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New Study Shows Gap Between Real and Perceived Sustainability

Gina-Marie Cheeseman
| Tuesday January 26th, 2010 | 4 Comments

There is a disparity between real and perceived action on climate change by top North American brands, according to a consumer study titled, MapChange 2010. The study measured climate change action by over 90 North American companies, and measured consumer perception of those actions. The study covered 10 sectors including food and beverage, apparel, household products, internet/software/media, electronics, airlines, hotels, food services, consumer shipping and banks.

Change, a green brand innovation agency, collaborated with Climate Counts, a nonprofit organization that rates corporations on climate change actions, and the research firm Angus Reid to do the study.  Climate Counts provided the scoring on climate change action based on 22 criteria, and Angus Reid measured consumer perception based on survey results of 2,000 American adults.

General Mills, Kraft and Kellog all have perception scores of 79 or higher, but actual scores of 58 or below. However, some companies have higher actual scores than perception scores. For instance, SAB Miller has a perception score of only 14, but an actual score of 44. Unilever has a perception score of 32, but an actual score of 79. Groupe Danone has a perception score of 33, but an actual score of 64.

Some sectors lead in climate change action, while others lag behind.. Shipping brands all have actual scores above 55. All airline brands have actual scores below 50. Other companies improved their actual scores from 2008. All 12 companies in the electronics sector and four companies in the consumer shipping sector have actual scores of 50 or higher for the first time.

The study suggests that an increase in perceived scores could be caused by:

  • Improved/increased brand communications about sustainability initiatives
  • Increased consumer-facing sustainable products
  • Heightened consumer and media interest in sustainable brands

However, low perception scores “suggests that the corporation’s sustainability activity might not be consumer-facing, or that the activity might be focused in areas outside of the products or services being produced,” according to the study.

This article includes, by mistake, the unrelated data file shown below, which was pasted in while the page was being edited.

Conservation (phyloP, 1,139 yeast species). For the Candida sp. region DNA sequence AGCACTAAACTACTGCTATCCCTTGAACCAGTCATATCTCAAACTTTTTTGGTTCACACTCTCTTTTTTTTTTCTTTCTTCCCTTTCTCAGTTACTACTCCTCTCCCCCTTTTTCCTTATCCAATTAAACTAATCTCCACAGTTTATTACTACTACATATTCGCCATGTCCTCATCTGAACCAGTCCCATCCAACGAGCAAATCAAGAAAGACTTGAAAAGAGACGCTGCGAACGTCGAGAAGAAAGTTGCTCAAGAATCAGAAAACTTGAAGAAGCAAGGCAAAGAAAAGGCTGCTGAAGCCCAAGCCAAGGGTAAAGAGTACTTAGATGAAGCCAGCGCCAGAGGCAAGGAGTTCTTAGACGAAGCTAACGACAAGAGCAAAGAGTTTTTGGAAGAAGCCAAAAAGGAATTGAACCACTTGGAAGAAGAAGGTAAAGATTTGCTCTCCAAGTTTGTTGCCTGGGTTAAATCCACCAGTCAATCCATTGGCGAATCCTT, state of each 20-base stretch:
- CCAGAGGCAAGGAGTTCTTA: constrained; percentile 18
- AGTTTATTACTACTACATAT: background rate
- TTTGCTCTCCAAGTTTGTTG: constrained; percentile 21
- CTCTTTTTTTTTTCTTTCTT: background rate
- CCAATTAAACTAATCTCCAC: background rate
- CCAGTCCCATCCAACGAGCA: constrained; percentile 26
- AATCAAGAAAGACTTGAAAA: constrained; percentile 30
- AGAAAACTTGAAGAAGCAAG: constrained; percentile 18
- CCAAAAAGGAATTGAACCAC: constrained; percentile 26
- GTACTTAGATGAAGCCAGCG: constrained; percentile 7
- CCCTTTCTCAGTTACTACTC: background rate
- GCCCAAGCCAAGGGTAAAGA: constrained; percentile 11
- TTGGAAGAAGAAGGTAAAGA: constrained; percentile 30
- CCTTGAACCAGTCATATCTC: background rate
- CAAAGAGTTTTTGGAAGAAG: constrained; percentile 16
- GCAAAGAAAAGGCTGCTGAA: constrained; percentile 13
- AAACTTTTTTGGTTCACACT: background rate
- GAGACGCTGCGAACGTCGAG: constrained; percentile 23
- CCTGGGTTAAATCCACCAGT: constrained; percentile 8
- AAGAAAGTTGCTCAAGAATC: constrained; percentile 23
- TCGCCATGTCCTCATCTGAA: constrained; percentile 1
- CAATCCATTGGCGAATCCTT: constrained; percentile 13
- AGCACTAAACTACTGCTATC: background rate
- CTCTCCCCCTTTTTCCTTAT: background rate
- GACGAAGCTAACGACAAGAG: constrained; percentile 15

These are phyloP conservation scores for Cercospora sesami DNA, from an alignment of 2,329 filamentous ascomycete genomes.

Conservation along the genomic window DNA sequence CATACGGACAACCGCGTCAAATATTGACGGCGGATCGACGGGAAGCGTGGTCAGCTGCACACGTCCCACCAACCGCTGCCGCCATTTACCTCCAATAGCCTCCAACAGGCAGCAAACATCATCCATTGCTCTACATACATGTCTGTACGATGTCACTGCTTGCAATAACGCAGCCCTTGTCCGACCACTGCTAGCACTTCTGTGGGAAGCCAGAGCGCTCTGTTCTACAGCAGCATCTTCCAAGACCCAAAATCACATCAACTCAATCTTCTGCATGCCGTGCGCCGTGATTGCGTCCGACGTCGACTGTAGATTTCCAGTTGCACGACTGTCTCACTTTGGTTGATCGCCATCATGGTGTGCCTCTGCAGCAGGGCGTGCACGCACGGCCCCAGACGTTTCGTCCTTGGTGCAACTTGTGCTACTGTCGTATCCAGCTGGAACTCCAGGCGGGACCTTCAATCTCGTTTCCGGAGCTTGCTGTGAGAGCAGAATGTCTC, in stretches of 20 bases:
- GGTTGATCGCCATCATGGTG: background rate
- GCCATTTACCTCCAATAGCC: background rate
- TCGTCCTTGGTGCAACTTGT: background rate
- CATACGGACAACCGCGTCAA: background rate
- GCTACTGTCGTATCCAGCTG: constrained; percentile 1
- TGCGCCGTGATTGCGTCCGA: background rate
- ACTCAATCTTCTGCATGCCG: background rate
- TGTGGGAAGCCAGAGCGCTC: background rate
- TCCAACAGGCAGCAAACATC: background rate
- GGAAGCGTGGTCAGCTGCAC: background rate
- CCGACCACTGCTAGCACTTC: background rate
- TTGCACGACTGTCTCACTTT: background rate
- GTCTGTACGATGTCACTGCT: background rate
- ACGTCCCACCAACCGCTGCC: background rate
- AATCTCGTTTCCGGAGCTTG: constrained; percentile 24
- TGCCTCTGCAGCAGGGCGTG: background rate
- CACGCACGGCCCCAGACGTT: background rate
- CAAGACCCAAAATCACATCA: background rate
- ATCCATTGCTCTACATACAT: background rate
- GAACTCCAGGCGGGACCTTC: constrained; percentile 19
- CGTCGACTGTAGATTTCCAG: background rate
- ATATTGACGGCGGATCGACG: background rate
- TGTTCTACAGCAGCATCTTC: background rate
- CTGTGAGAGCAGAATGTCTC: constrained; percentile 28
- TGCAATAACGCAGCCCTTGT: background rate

“The results are very surprising,” said Mark Stoiber, Creative Director and President of Change. “Some companies that do a lot, as far as sustainability, are not getting their fair share of credit from consumers. And some companies that are not doing nearly enough are getting a lot of credit.”

The 5 C’s of Sustainability Branding

What can companies with low perception scores, but high actual scores do to improve consumer perception? One thing companies can do is think about ‘The 5 C’s of Sustainability Branding,’ created by Climate Counts. The 5 C’s outline what brand sustainability must be in order to succeed:

  1. Competitive—Keep in mind that brands must innovate in order to compete, and the best new innovations tend to be sustainable.
  2. Consumer-facing—Make new sustainability initiatives something the consumer will see.
  3. Core—Tie sustainability to a brand’s core business to ensure it resonates with consumers.
  4. Conversational—Realize that sustainability branding is more effective as a two-way conversation rather than one-way communication.
  5. Credible—Make sure sustainability efforts are in place and measurable before announcing them.

▼▼▼      4 Comments     ▼▼▼

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  • http://www.climatecounts.org/ Wood Turner

    Gina-Marie, thanks for mentioning this study. As a point of clarification, Change did not commission us (Climate Counts) to do a study. This report is a collaboration between Climate Counts, Change, and Angus-Reid as an extension of the annual company climate scores done independently by Climate Counts (our third annual scores were released in November 2009 and can be seen at http://www.climatecounts.org). This collaboration simply adds a consumer perception dimension to the work of Climate Counts.

  • tomschueneman

    Thanks for the heads up on that Wood. We've made a change to accurately reflect a collaboration and not a commission.

  • http://www.climatecounts.org/ Wood Turner

    Gina-Marie, thanks for mentioning this study. As a point of clarification, Change did not commission us (Climate Counts) to do a study. This report is a collaboration between Climate Counts, Change, and Angus-Reid as an extension of the annual company climate scores done independently by Climate Counts (our third annual scores were released in November 2009 and can be seen at http://www.climatecounts.org). This collaboration simply adds a consumer perception dimension to the work of Climate Counts.

  • tomschueneman

    Thanks for the heads up on that Wood. We've made a change to accurately reflect a collaboration and not a commission.